PHILADELPHIA ( - If you were wondering how empty a title in the NFL can be, look no further than Duce Staley, the "assistant head coach" of the Philadelphia Eagles.

According to The Athletic's Josh Kendall, Staley reached out to the head coach at his alma mater of South Carolina, Will Muschamp, about being the running backs coach there, his true job description with the Eagles.

A conflicting report from NBC Sports Philadelphia's Reuben Frank claims Staley never inquired about the gig and would never leave for a positional-coach role on the collegiate level.

What is known is that Philadelphia has essentially passed over the well-regarded Staley three times when it comes to climbing the ladder since Super Bowl LII vaulted Frank Reich from offensive coordinator with the Eagles to the big chair in Indianapolis.

Before the 2018 season, then-WR coach Mike Groh, who only had one year on his resume in Philly, leaped Staley on the coaching depth chart, ostensibly due to his experience with the quarterback position. Groh, of course, played QB in college at Virginia and was the passing-game coordinator for a short stint with the Los Angeles Rams.

When Groh was dumped after the 2019 season at the behest of owner Jeffrey Lurie, the Eagles went in a more convoluted route, adding passing game coordinator to QB coach Press Taylor's plate and bringing in former Denver OC Rich Scangarello as a senior offensive assistant and the coach who will ultimately serve as the filter between head coach Doug Pederson and all the offensive assistants.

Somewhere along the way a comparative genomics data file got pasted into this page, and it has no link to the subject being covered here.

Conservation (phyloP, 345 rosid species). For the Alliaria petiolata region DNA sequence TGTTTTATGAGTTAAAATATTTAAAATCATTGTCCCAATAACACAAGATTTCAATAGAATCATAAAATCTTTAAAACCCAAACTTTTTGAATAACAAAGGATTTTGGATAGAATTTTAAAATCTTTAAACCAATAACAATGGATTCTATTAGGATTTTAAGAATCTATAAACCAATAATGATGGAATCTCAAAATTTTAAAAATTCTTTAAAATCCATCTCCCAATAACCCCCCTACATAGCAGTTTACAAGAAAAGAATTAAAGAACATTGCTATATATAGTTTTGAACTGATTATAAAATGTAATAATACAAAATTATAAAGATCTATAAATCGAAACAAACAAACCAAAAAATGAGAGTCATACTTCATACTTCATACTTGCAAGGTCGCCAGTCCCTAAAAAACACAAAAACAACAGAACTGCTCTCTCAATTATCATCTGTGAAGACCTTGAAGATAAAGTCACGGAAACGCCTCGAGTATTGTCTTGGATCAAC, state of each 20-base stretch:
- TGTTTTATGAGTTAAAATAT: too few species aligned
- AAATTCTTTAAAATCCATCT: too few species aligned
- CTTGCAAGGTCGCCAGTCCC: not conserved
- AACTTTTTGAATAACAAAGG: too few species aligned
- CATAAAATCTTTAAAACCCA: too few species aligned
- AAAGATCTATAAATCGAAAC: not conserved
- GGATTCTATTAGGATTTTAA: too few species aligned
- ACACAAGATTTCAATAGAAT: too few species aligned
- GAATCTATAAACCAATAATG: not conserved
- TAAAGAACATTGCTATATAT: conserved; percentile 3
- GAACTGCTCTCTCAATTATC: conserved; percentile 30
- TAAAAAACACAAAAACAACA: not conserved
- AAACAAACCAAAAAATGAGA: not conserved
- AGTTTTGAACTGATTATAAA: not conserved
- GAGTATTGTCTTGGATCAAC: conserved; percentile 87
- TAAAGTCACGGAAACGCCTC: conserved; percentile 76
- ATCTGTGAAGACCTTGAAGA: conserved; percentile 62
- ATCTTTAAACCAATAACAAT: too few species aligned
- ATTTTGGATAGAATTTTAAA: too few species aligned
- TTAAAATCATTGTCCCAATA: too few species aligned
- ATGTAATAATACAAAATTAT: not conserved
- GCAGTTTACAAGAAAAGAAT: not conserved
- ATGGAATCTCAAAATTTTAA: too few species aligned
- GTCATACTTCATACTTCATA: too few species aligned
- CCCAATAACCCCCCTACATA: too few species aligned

That's two more lapping Staley and one who just got the building after a one-and-done stint in the Rockies. Heck, you can even argue Staley was passed over by offensive line coach Jeff Stoutland, who was dubbed run game coordinator before the 2018 season instead of Staley.

South Carolina may hold a special place in Staley's heart as a former Gamecock and in-state native. Perhaps it's even one of the few lateral moves he might have looked at because of that history but Staley put Columbia in the rear-view from a professional perspective when he was drafted by the Eagles in the third round of the 1997 draft and had never looked back.

Since then it's been all Philadelphia with one exception, his sojourn to Pittsburgh to end his playing career. Staley's coaching resume has been all Eagles, climbing the ladder one step from special teams quality control coach to the RB coach before hitting his glass ceiling unless you put more stock into the label of assistant head coach than Staley himself does.

Sending out a feeler to be the RB coach at South Carolina when you have the same job in the NFL is clearly a step back in any coaching trajectory, one Staley's camp has now foreshadowed he may be prepared to take in order to satisfy two steps forward of ambition.

-John McMullen covers the Eagles and the NFL for You can reach him at or on Twitter @JFMcMullen

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